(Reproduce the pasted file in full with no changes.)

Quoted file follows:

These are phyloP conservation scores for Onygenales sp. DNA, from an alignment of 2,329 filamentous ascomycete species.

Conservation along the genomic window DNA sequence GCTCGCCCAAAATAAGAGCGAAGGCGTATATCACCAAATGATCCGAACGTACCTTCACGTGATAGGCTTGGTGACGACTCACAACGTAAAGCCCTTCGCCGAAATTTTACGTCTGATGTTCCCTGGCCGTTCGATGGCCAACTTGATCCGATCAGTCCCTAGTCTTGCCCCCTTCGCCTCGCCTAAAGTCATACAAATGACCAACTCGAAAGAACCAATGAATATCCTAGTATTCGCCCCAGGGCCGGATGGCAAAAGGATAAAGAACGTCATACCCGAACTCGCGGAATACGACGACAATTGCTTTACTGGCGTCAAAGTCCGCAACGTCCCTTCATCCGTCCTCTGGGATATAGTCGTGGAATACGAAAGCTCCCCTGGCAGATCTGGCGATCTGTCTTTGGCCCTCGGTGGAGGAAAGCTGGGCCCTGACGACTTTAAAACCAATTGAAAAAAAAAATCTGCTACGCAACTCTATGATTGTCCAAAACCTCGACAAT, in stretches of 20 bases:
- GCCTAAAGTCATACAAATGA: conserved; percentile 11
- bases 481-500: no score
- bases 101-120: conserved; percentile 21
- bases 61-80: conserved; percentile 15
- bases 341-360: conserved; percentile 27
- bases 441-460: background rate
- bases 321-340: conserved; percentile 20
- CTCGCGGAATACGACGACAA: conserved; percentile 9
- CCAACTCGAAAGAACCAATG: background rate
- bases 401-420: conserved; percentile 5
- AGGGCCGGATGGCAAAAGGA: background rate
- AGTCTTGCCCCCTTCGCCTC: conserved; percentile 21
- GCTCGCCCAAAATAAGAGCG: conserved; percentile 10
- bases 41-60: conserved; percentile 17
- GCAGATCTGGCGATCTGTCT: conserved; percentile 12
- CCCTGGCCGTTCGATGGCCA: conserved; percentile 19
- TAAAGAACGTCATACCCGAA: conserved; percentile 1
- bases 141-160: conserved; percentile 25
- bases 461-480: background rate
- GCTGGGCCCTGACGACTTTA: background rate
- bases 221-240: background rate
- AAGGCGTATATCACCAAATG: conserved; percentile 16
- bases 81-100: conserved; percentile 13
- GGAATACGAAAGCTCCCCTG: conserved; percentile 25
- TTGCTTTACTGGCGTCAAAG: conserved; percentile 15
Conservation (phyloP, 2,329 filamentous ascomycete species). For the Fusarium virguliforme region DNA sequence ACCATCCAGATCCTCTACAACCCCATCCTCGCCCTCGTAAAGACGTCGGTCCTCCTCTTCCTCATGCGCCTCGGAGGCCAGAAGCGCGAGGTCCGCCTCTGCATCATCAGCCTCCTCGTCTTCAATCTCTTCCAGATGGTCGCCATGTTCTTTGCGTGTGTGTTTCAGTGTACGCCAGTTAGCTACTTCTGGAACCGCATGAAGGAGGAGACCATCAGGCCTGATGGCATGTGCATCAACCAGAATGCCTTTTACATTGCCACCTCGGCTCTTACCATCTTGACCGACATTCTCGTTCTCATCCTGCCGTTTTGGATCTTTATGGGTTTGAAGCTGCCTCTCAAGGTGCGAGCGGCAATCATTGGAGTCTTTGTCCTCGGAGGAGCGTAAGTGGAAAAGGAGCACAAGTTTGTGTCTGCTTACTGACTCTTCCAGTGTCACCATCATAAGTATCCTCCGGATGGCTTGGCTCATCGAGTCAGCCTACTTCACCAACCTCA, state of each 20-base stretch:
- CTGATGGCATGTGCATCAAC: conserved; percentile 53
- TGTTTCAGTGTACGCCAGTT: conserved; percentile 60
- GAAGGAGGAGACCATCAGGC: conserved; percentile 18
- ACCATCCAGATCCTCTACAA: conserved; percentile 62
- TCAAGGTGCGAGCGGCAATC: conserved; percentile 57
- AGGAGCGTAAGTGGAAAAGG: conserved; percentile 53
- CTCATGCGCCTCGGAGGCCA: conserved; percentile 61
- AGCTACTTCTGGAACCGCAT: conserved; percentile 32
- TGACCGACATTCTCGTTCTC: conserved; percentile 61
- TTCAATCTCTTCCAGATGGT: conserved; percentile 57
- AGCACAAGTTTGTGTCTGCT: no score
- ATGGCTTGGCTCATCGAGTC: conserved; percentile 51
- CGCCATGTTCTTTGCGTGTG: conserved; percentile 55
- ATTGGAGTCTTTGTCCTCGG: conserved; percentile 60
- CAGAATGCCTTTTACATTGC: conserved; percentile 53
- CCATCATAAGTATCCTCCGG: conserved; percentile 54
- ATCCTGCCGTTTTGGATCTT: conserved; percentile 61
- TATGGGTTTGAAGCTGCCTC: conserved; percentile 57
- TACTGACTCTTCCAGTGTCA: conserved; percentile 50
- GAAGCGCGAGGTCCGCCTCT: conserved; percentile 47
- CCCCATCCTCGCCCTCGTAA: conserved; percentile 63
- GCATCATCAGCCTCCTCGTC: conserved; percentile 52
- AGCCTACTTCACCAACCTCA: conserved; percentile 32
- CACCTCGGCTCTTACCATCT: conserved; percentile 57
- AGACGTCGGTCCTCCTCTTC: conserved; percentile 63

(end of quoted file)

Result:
These are phyloP conservation scores for Onygenales sp. DNA, from an alignment of 2,329 filamentous ascomycete species.

Conservation along the genomic window DNA sequence GCTCGCCCAAAATAAGAGCGAAGGCGTATATCACCAAATGATCCGAACGTACCTTCACGTGATAGGCTTGGTGACGACTCACAACGTAAAGCCCTTCGCCGAAATTTTACGTCTGATGTTCCCTGGCCGTTCGATGGCCAACTTGATCCGATCAGTCCCTAGTCTTGCCCCCTTCGCCTCGCCTAAAGTCATACAAATGACCAACTCGAAAGAACCAATGAATATCCTAGTATTCGCCCCAGGGCCGGATGGCAAAAGGATAAAGAACGTCATACCCGAACTCGCGGAATACGACGACAATTGCTTTACTGGCGTCAAAGTCCGCAACGTCCCTTCATCCGTCCTCTGGGATATAGTCGTGGAATACGAAAGCTCCCCTGGCAGATCTGGCGATCTGTCTTTGGCCCTCGGTGGAGGAAAGCTGGGCCCTGACGACTTTAAAACCAATTGAAAAAAAAAATCTGCTACGCAACTCTATGATTGTCCAAAACCTCGACAAT, in stretches of 20 bases:
- GCCTAAAGTCATACAAATGA: conserved; percentile 11
- bases 481-500: no score
- bases 101-120: conserved; percentile 21
- bases 61-80: conserved; percentile 15
- bases 341-360: conserved; percentile 27
- bases 441-460: background rate
- bases 321-340: conserved; percentile 20
- CTCGCGGAATACGACGACAA: conserved; percentile 9
- CCAACTCGAAAGAACCAATG: background rate
- bases 401-420: conserved; percentile 5
- AGGGCCGGATGGCAAAAGGA: background rate
- AGTCTTGCCCCCTTCGCCTC: conserved; percentile 21
- GCTCGCCCAAAATAAGAGCG: conserved; percentile 10
- bases 41-60: conserved; percentile 17
- GCAGATCTGGCGATCTGTCT: conserved; percentile 12
- CCCTGGCCGTTCGATGGCCA: conserved; percentile 19
- TAAAGAACGTCATACCCGAA: conserved; percentile 1
- bases 141-160: conserved; percentile 25
- bases 461-480: background rate
- GCTGGGCCCTGACGACTTTA: background rate
- bases 221-240: background rate
- AAGGCGTATATCACCAAATG: conserved; percentile 16
- bases 81-100: conserved; percentile 13
- GGAATACGAAAGCTCCCCTG: conserved; percentile 25
- TTGCTTTACTGGCGTCAAAG: conserved; percentile 15
Conservation (phyloP, 2,329 filamentous ascomycete species). For the Fusarium virguliforme region DNA sequence ACCATCCAGATCCTCTACAACCCCATCCTCGCCCTCGTAAAGACGTCGGTCCTCCTCTTCCTCATGCGCCTCGGAGGCCAGAAGCGCGAGGTCCGCCTCTGCATCATCAGCCTCCTCGTCTTCAATCTCTTCCAGATGGTCGCCATGTTCTTTGCGTGTGTGTTTCAGTGTACGCCAGTTAGCTACTTCTGGAACCGCATGAAGGAGGAGACCATCAGGCCTGATGGCATGTGCATCAACCAGAATGCCTTTTACATTGCCACCTCGGCTCTTACCATCTTGACCGACATTCTCGTTCTCATCCTGCCGTTTTGGATCTTTATGGGTTTGAAGCTGCCTCTCAAGGTGCGAGCGGCAATCATTGGAGTCTTTGTCCTCGGAGGAGCGTAAGTGGAAAAGGAGCACAAGTTTGTGTCTGCTTACTGACTCTTCCAGTGTCACCATCATAAGTATCCTCCGGATGGCTTGGCTCATCGAGTCAGCCTACTTCACCAACCTCA, state of each 20-base stretch:
- CTGATGGCATGTGCATCAAC: conserved; percentile 53
- TGTTTCAGTGTACGCCAGTT: conserved; percentile 60
- GAAGGAGGAGACCATCAGGC: conserved; percentile 18
- ACCATCCAGATCCTCTACAA: conserved; percentile 62
- TCAAGGTGCGAGCGGCAATC: conserved; percentile 57
- AGGAGCGTAAGTGGAAAAGG: conserved; percentile 53
- CTCATGCGCCTCGGAGGCCA: conserved; percentile 61
- AGCTACTTCTGGAACCGCAT: conserved; percentile 32
- TGACCGACATTCTCGTTCTC: conserved; percentile 61
- TTCAATCTCTTCCAGATGGT: conserved; percentile 57
- AGCACAAGTTTGTGTCTGCT: no score
- ATGGCTTGGCTCATCGAGTC: conserved; percentile 51
- CGCCATGTTCTTTGCGTGTG: conserved; percentile 55
- ATTGGAGTCTTTGTCCTCGG: conserved; percentile 60
- CAGAATGCCTTTTACATTGC: conserved; percentile 53
- CCATCATAAGTATCCTCCGG: conserved; percentile 54
- ATCCTGCCGTTTTGGATCTT: conserved; percentile 61
- TATGGGTTTGAAGCTGCCTC: conserved; percentile 57
- TACTGACTCTTCCAGTGTCA: conserved; percentile 50
- GAAGCGCGAGGTCCGCCTCT: conserved; percentile 47
- CCCCATCCTCGCCCTCGTAA: conserved; percentile 63
- GCATCATCAGCCTCCTCGTC: conserved; percentile 52
- AGCCTACTTCACCAACCTCA: conserved; percentile 32
- CACCTCGGCTCTTACCATCT: conserved; percentile 57
- AGACGTCGGTCCTCCTCTTC: conserved; percentile 63